There are also two fountain pools. One is an intimate destination below the largest lake, and the other is a huge football-field-sized formal Versailles style where the shows sometimes include symphonic music, colored lights and even fireworks accompaniment.The place is a huge over-the-top extravaganza of gardening.They have a very nice restaurant too. We even had a great lunch there.

Instead of touring the hundreds of acres of magnificently cultivated grounds, I pulled some strings to get a close-up and personal adventure. You see, besides all of the above, Longwood Gardens has thousands of plants, (especially orchids) formal gardens and water features, all under acres of 'Crystal Palace' style glass houses. These surround a huge outdoor square with geometrically arranged aquatic plant pools which prominently feature an incredible selection of flowering water lilies and foliage plants, many of them edible. With the kind and long suffering help of their staff, we assisted Timothy Jennings, a Senior Gardener at Longwood, as he pruned and cultivated the water plants. While he was at it he gave us a lesson in propagating Victoria Platters.

Dinner that evening was at Brandywine Prime Seafood & Chops. Brandywine Prime Seafood & Chops. I'd picked up a menu when we walked past after the museum, admired the beautiful natural gas lighting and then made reservations. Good thing I did. Brandywine Prime is a busy restaurant on the site of the old Chadds Ford Inn. Inside and out, this restaurant is beautifully appointed. Speaking of beauty, someone there has a good eye for more than design. Besides knowing what they were doing, the waiters, in jeans and a white chef's tunic, all looked like models! If Keith Rudolf, the Chef de Cuisine, hadn't prepared such a fantastic meal for us, I would never have taken my eyes off them to eat my food.

We shared an appetizer, a tapas plate of Sorrento ham, chorizo, and a cheese and vegetable balls with bread, whole-seed mustard and the largest capers I've ever seen. After all my meals in Spain, it was a real pleasure to relive those experiences here. It was a sumptuous plate of memories and good food.

For the next course I ran into a problem with the menu and almost had several appetizers instead of an entree. Then this drop-dead gorgeous hunk of a waiter told me about the specials, which included breast of duck. Now, I love duck, but my friend doesn't, so I never cook it. To keep this vision of a waiter in sight longer, I asked him how the chef was going to prepare the duck. His answer: "However you would like it" with a smile that lit up the room way better than the flickering gaslight. The true measure of a chef, the waitstaff, and - really - the restaurant as a whole is how they reacted to what I said next. I told the waiter I wanted my duck cooked to 128 degrees. There was no waiver, no pause, no fading smile. My duck was cooked to perfection, served with a simple oak leaf lettuce and orange salad. I was in heaven! My friend's steak with french fries looked fine, but, as far as I was concerned, lacked imagination. He liked it, but what can I say of someone who doesn't eat duck?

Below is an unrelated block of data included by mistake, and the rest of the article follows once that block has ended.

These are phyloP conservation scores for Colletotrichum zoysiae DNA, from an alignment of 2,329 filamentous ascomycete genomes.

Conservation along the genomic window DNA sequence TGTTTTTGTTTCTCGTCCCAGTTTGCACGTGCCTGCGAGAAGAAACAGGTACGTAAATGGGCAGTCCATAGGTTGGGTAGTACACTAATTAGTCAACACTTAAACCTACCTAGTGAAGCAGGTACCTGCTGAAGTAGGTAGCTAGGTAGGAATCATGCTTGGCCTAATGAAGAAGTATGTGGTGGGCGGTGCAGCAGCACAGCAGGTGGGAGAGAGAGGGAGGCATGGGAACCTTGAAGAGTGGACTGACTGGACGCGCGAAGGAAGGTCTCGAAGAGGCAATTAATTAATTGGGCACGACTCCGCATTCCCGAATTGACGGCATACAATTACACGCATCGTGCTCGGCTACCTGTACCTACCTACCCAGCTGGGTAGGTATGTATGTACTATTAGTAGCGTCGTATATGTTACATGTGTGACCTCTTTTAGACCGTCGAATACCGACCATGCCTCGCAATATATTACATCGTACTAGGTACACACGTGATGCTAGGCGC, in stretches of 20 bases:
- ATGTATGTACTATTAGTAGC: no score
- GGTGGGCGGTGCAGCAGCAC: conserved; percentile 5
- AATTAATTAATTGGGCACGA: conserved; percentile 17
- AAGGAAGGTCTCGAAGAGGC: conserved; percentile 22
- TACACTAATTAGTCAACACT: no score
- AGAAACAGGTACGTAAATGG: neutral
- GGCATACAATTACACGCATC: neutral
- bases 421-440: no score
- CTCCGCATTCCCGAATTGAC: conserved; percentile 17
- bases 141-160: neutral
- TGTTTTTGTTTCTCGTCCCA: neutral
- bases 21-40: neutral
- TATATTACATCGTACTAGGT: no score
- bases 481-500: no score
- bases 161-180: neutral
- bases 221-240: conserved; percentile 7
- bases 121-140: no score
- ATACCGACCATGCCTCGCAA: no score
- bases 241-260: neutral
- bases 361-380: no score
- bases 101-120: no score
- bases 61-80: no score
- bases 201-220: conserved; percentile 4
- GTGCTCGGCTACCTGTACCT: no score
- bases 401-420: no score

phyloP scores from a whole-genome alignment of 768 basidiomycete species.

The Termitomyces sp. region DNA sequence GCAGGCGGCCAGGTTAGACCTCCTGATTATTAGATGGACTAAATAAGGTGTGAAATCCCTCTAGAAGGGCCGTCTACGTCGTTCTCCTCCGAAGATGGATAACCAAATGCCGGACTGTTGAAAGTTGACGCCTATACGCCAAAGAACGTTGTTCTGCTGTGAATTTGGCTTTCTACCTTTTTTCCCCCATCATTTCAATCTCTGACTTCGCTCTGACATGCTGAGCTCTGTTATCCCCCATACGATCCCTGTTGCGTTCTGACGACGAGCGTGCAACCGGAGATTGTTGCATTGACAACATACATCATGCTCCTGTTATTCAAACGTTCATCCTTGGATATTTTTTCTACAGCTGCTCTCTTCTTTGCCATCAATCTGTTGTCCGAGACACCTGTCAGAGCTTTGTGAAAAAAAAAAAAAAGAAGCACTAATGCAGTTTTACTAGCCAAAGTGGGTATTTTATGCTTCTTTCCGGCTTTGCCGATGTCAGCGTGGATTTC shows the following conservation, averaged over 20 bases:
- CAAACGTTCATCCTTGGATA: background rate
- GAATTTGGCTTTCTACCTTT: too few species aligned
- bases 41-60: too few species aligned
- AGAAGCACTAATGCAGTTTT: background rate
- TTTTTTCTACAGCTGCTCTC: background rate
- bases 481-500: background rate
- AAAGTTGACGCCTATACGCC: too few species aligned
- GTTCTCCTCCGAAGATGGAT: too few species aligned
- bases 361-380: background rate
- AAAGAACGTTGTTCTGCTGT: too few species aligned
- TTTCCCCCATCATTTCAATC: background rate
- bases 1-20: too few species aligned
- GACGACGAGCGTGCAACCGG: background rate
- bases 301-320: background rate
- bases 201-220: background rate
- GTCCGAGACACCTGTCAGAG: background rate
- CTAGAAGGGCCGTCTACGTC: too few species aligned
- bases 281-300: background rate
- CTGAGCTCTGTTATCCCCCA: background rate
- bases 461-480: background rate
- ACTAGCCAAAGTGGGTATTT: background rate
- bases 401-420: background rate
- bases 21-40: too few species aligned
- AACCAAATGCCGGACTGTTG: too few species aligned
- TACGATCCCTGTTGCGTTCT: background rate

Where the Brandywine Prime really excelled was with dessert. My friend had a simple, but elegant stemmed glass of ice cream. Once I faced the reality that we weren't taking one of those waiters back to the hotel, I settled on a three-way of a different kind - a dessert sampler. Appetites must be satisfied, after all. The apple cobbler topped with ice cream, peach upside-down cake and a chocolate dipped baked apple with the cutest pink crystallized sugar decoration on top, all fit the bill nicely.

There are more restaurants, Museums and Historic sites to see, but these are enough to get you started. Once you arrive in the Brandywine Valley you'll want to add extra days to your visit to enjoy all it has to offer.

Chaddsford Winery
632 Baltimore Pike, Chadds Ford, PA 19317
(610) 388-6221 Fax: (610) 388-0360

Brandywine Prime Seafood & Chops
Corner Rtes 1 & 100 - Chadds Ford, PA 19317
(610) 388-8088

PA 19317 Guest rooms: 40 Phone: 610-388-1200

Longwood Gardens
US Route 1 South, P.O. Box 501, Kennett Square, PA 19348
Phone: 610-388-1000, Fax: 610-388-2227

Brandywine River Museum
U.S. Route 1, Chadds Ford, PA 19317
Tel: (610) 388-2700, Fax: (610) 388-1197

Brandywine Valley & Chester County Information

Richard Frisbie is a bookseller and publisher in New York State whose food & wine travel articles appear in LGBTQ and regional periodicals, as-well-as at, and He accepts free copies of books for review, restaurant meals to critique, bottles of wine and liquor for tastings, and all-expense-paid trips in exchange for articles about the destinations. He is paid for these articles. Richard promotes informed, authentic information about food, wine and travel, and does not allow the financial arrangements and/or sponsorship to affect his judgment. You can email him at: